Your state may allow exceptions to warrants, and you may see the same excuse used. I know the same excuse has been used elsewhere because Pennsylvania decided to explicitly prohibit it (67 Pa. Code 212.106(c)(2). I’ll explain why the report also fails under the lax federal rules.
An ordinary intersection becomes extraordinary
MUTCD stop sign warrants are in a category of rules called “guidance.” Despite the name these rules are mandatory in “typical” situations. Exceptions are allowed if an engineer finds the situation to be atypical.
Not having 200 feet of sight distance from 15 feet behind the curb line is typical. It does not excuse breaking the rules.
The Boston area became urbanized long before the concepts of sight distance and design speed were invented. Most intersections fail the “sight distance from behind the stop bar” test. Any street with parking fails the test, because a legally parked truck blocks sight lines. This is confirmed by the Waltham engineer’s report, which found most intersections to be deficient, and my own measurements and observations.
Setting the bar
Why measure sight distance from behind the stop bar? The all way stop sign rules don’t mention the stop bar. It’s an arbitrary line on the pavement. In an old city drivers pause near the edge of the road no matter where the stop bar is. The wait–go decision (“gap acceptance”) at the edge of the road is where you would like to be seen.
True sight distance is three times as great as the report says. (I measured.) When the nose of the car is still behind the curb line you can see it from plenty far away. The accident history backs me up. There is no safety problem.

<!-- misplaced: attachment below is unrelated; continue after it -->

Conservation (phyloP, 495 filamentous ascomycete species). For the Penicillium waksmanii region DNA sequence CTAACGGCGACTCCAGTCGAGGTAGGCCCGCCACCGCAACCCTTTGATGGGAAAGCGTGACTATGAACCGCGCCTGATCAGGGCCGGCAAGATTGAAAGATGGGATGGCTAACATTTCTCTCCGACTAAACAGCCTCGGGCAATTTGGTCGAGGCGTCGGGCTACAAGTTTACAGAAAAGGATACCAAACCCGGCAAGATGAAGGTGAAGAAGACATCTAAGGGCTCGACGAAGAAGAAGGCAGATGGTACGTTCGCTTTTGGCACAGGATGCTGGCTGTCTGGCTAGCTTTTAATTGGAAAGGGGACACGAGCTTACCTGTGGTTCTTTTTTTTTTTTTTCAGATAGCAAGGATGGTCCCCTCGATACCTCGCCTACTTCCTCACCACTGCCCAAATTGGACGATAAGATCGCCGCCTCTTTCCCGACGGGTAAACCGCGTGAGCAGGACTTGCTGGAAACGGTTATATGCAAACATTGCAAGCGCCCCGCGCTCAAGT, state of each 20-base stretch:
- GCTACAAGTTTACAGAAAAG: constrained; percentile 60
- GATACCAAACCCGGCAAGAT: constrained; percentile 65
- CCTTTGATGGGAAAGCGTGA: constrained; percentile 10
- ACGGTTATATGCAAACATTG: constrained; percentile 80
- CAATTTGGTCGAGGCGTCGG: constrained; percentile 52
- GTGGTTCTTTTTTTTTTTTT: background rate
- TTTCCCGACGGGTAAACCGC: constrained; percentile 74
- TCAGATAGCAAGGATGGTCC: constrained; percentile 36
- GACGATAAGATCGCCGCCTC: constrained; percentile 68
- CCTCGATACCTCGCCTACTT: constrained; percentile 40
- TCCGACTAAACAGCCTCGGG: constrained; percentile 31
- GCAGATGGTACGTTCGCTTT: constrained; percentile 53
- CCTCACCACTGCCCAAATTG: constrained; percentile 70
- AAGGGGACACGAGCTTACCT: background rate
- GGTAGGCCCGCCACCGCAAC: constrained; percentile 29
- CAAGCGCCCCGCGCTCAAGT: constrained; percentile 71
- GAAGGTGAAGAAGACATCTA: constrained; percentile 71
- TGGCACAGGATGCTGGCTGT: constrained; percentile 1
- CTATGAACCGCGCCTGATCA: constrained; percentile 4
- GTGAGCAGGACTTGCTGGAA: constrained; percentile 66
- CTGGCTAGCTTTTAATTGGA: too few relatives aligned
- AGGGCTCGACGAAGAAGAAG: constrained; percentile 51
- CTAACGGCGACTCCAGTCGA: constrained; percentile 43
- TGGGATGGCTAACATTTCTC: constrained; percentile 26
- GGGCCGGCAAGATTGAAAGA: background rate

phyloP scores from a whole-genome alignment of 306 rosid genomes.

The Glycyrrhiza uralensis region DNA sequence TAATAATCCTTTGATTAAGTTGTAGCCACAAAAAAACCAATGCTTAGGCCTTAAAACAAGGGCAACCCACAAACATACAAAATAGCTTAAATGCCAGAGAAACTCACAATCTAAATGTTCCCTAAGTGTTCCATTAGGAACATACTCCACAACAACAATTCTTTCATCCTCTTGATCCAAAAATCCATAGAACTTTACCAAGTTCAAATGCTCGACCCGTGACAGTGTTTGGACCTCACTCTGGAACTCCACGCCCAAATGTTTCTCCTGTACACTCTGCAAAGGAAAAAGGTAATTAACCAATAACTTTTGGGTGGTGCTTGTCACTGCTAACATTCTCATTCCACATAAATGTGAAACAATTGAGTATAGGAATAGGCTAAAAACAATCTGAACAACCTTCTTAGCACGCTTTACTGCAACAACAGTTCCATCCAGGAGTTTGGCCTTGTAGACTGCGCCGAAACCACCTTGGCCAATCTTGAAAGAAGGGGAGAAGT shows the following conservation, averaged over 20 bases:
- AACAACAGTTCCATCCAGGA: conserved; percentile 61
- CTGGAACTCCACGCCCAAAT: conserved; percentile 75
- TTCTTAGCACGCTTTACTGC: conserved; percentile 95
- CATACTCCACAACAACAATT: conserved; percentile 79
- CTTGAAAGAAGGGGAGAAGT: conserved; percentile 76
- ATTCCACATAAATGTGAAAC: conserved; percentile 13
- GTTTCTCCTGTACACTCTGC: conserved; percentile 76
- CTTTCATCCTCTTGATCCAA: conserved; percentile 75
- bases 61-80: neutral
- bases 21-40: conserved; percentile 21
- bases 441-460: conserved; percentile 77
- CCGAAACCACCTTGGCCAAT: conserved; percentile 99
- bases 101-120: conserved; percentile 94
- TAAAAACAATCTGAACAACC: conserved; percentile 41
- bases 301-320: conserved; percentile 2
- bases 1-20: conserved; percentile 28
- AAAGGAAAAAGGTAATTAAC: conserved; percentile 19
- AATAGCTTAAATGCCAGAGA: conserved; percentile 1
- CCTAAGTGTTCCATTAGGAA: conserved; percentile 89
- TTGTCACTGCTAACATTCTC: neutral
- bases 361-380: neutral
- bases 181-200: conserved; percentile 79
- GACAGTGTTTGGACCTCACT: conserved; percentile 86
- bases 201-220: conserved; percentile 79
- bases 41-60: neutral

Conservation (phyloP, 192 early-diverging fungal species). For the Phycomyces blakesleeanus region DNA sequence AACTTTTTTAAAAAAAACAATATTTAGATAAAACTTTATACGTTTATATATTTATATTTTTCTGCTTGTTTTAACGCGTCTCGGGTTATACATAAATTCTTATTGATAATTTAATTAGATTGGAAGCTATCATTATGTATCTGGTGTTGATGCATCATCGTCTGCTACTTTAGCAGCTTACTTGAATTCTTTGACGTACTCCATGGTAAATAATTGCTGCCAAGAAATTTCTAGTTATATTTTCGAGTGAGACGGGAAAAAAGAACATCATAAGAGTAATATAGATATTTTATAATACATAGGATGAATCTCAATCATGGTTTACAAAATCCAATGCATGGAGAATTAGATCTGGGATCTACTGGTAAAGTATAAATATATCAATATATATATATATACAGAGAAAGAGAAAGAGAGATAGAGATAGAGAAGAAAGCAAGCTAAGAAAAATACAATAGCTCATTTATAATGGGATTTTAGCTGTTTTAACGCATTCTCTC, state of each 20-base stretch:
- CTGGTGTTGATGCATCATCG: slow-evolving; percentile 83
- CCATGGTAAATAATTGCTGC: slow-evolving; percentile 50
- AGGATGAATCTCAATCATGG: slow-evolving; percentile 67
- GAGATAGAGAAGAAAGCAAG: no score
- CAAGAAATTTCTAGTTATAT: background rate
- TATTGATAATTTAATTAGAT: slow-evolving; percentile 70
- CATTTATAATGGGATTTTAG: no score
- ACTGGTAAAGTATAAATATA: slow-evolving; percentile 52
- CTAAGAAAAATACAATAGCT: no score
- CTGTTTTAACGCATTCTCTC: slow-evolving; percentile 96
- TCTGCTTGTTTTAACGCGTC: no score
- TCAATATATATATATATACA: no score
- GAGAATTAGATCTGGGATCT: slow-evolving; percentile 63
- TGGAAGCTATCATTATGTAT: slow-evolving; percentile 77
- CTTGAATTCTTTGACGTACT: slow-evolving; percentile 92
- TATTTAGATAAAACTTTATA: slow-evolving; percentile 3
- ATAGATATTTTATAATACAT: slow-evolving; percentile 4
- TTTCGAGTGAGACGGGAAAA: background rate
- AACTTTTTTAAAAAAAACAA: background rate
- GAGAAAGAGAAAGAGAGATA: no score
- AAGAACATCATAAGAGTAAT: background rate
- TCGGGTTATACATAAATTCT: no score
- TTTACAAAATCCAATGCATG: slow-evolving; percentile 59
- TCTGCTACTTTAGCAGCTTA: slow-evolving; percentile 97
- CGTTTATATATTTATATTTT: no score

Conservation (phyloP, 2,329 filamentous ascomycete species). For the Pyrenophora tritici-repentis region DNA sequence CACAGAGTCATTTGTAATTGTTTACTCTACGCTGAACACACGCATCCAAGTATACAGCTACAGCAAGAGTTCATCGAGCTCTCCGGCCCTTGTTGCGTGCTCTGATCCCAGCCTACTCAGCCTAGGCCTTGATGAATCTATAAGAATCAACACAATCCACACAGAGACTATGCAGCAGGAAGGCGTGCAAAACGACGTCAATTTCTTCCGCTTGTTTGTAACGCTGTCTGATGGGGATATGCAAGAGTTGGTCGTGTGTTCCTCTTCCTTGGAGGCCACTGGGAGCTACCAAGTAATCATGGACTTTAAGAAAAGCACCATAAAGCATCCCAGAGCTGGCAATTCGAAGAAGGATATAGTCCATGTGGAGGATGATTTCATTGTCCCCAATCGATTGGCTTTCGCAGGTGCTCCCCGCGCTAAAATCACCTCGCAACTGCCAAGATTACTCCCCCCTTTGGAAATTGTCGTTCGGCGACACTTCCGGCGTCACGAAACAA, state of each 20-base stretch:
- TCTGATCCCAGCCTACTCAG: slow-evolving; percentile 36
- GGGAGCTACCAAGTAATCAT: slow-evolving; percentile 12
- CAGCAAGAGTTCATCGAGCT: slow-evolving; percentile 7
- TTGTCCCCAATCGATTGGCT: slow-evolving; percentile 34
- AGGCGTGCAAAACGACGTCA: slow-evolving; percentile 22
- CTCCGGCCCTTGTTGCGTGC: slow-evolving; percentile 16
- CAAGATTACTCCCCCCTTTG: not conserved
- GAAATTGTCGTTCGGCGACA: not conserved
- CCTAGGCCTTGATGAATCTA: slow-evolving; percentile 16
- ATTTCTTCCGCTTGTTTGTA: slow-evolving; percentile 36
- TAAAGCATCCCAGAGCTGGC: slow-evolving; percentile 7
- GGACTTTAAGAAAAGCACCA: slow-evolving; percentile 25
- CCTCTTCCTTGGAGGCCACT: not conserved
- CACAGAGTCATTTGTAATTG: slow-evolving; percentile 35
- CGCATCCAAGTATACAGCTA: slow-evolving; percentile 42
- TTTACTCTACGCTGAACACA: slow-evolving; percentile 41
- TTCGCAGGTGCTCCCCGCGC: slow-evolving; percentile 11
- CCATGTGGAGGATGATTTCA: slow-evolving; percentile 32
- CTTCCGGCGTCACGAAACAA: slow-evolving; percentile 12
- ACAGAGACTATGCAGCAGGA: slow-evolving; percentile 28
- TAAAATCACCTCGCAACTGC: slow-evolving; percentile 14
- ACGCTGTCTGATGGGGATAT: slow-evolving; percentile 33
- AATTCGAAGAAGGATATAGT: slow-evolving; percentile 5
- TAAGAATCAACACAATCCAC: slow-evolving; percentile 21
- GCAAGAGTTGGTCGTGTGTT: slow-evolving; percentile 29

What happened here is a standard meant for road design was selectively misappropriated for use in traffic regulation, which has a different set of standards. By another design standard the intersection could have no stop signs. It didn’t have any until the 1960s. That’s politically unacceptable today.
A friend used to get pulled over in Waltham because “your car matches the description of one that was stolen.” Not really. There are thousands of old BMWs on the road. He got pulled over because he was young and looked like trouble.
The sight distance excuse is just as much a pretext. The city would have hundreds of all way stops if it the rule were applied consistently. Sometimes hedges abut the road, making pulling into traffic a frightening experience. (map 1, map 2) Sometimes the intersection is absolutely ordinary. But that doesn’t matter. The real process is political.
Let me rephrase what I wrote last year about judging approval of regulatory signs and signals:
• Know the warrants. Federal rules apply, and your state may have additional rules. Sometimes there are no warrants. For example, designation of one way streets is a political decision.
• Compare the hard data in the engineer’s report to the warrants. Close doesn’t count; warrants are minimums. What would you recommend?
• Is the official excuse really a special case, or would it apply so often that the exception swallows the rule?
In my city only one of many stop sign studies passed this test. But their record is still perfect. That justifiable stop sign was posted on a state highway without a state permit, making it illegal too.